Longer shots exist in the form of Nathan (Vitesse again), Alex Kiwomya (Crewe Alexandra) and Mitchell Beeney (Crawley Town) but all three have time on their side and, at the very least, have a chance of putting themselves in the shop window to have a long and productive senior career. Matej Delač, on the other hand, is almost 24 and his sojourn to Royal Excel Mouscron represents his tenth temporary departure from Chelsea since 2009, and it might well be his last.

Joao Rodriguez (Independiente Santa Fe) and Wallace (Gremio) have returned to their native countries in South America to try to figure themselves out and, with most of August still to come, it’s the deals that are yet to be made that are of particular interest ahead of the big kick-off.Dominic Solanke will score goals wherever he goes and has been linked with moves both home and abroad, being mentioned in dispatches alongside both Musonda and Boga back in Spain.

Patrick Bamford too has seen his name bandied around in connection with Betis as well as Celtic and a host of Championship clubs after a dismal year in the Premier League. Now almost 23, it would be easy to forget that he was building a burgeoning reputation prior to wrong turns at Crystal Palace and Norwich, but it would take just one good decision and a handful of goals to reclaim his share of the spotlight in 2016-17.

Midfielders Marco van Ginkel and Mario Pašalić did enough last season to boost their respective stocks yet neither have come close to featuring in Conte’s plans this summer. Pašalić at least has been injured since February with a serious back injury and has remained in Croatia for extensive rehabilitation, but Van Ginkel has spent a summer in limbo as PSV make overtures to bring him to the Philips Stadion permanently. Expect traction on that one to build.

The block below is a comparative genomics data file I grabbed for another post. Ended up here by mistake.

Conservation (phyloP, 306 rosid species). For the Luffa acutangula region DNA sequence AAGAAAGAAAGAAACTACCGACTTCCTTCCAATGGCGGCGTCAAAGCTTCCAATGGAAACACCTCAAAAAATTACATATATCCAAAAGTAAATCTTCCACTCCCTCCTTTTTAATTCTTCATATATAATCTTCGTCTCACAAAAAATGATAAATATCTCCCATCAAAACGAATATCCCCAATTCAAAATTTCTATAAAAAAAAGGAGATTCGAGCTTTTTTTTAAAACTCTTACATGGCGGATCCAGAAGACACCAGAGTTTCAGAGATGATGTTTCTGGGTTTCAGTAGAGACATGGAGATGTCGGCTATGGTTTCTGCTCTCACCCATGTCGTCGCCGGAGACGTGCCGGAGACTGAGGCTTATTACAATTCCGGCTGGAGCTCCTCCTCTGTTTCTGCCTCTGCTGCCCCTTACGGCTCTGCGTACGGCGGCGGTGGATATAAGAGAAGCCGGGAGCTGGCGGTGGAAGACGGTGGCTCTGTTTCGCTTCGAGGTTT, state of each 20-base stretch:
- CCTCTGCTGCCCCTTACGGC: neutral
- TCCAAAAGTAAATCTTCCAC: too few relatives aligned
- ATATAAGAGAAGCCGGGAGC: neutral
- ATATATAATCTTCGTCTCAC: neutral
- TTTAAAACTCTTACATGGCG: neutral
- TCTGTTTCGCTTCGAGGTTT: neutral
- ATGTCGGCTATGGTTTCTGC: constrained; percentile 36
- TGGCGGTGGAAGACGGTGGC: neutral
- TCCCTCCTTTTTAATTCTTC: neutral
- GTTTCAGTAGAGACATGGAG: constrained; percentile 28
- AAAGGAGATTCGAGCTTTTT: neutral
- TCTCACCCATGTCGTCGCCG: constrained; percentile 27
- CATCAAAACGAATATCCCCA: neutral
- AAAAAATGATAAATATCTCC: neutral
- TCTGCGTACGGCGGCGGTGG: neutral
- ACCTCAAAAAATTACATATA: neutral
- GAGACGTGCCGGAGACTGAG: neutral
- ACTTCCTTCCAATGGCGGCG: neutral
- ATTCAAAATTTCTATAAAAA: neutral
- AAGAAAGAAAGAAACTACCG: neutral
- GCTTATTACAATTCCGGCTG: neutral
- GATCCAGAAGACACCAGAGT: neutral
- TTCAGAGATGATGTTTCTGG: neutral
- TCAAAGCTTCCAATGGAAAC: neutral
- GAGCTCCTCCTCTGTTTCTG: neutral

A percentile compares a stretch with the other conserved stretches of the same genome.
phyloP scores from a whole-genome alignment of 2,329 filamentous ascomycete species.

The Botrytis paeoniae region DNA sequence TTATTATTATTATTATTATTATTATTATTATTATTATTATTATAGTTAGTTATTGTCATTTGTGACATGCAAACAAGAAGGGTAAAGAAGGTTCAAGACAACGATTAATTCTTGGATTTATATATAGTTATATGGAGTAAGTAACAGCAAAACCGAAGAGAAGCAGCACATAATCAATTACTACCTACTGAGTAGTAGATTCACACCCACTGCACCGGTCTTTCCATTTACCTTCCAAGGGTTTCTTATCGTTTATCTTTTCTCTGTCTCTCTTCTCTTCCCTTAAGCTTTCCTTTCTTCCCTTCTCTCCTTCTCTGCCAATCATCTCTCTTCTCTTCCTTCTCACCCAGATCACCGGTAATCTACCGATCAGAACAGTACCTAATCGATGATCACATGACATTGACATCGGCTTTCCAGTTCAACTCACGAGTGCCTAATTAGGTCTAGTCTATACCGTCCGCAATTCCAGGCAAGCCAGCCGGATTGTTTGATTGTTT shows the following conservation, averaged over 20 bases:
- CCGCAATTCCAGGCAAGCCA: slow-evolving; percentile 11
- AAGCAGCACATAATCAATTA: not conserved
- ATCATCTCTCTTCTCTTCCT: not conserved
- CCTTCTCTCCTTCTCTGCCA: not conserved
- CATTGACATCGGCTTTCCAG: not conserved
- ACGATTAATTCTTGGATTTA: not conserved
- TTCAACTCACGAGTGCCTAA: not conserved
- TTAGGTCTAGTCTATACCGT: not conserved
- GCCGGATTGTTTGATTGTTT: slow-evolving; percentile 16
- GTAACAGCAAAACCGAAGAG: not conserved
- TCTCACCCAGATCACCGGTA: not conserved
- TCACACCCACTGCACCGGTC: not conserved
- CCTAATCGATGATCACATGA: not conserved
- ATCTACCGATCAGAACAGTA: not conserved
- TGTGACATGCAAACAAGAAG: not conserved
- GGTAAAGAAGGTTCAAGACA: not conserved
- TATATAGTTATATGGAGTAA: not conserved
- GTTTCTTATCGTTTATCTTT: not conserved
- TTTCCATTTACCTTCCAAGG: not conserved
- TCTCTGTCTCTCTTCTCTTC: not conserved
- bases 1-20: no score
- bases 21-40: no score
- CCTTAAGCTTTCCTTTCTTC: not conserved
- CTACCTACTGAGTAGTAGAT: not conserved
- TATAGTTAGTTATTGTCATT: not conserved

Also on the road out of Chelsea are Kenneth Omeruo, Christian Atsu and Marko Marin, who have endured their share of disappointments down the years. Omeruo is believed to be closing on a move to Besiktas after proving himself capable of handling the Turkish league at Kasimpasa last year (although curiously he may be extending his Blues contract at the same time…) whilst wingers Atsu and Marin can be had by a good home to the first interested bidder. Cagliari’s name has cropped up for Atsu as have several Turkish clubs, where Marin may also return having impressed with Trabzonspor.

Izzy Brown, Islam Feruz and Lucas Piazon are still young enough to be believed in but each will need to do better than a year ago, whilst Cristian Cuevas, Jordan Houghton (on the verge of joining Doncaster), Danilo Pantic, Jamal Blackman, Alex Davey and Michael Hector are all expected to be plying their trade somewhere else in the coming weeks and months. Todd Kane, a stand-out for NEC Nijmegen in last season’s Eredivisie, suffered an unfortunate torn cruciate ligament in April and will not be returning to action until the late autumn at the earliest.

And what of Victor Moses, Juan Cuadrado and Papy Djilobodji? They’ve all been part of Conte’s group over the past fortnight to mixed success but only Cuadrado figures to have a real shot of sticking around such is Conte’s opinion of him. In the absence of a buyer’s market for the other two, you might as well draw a name from a hat to find out where they’ll play this season.

A host – a veritable host – of other youngsters could otherwise feasibly get their first taste of the world of adult football if things fall into place too. To that end, keep your eyes on Jake Clarke-Salter, Fikayo Tomori, Fankaty Dabo, Charlie Colkett, Jay Dasilva, Dion Conroy and Kyle Scott for interesting developments before August is out. The Football League’s emergency loan window has finally been scrapped, meaning anyone who doesn’t secure a move before the transfer deadline must then wait until January, and so the right move really has to be the right one.

The loan programme at Chelsea has grown into a beast the size of an entire club, demanding the coaching services of Eddie Newton, Paulo Ferreira and Joe Edwards plus a strong supporting cast. The Blues are arguably ahead of the curve in operating on such a scale, regardless of the questionable and absurd (and questionably absurd) aspects of things, and one only has to look at Manchester City and Liverpool to see how they are expanding similar ideas.

You can keep up with absolutely everything you’ll need to know about the #CFC #LoanArmy all season here at and on Twitter @chelseayouth. If we’re lucky, some of those misfit toys may finally find the love they deserve.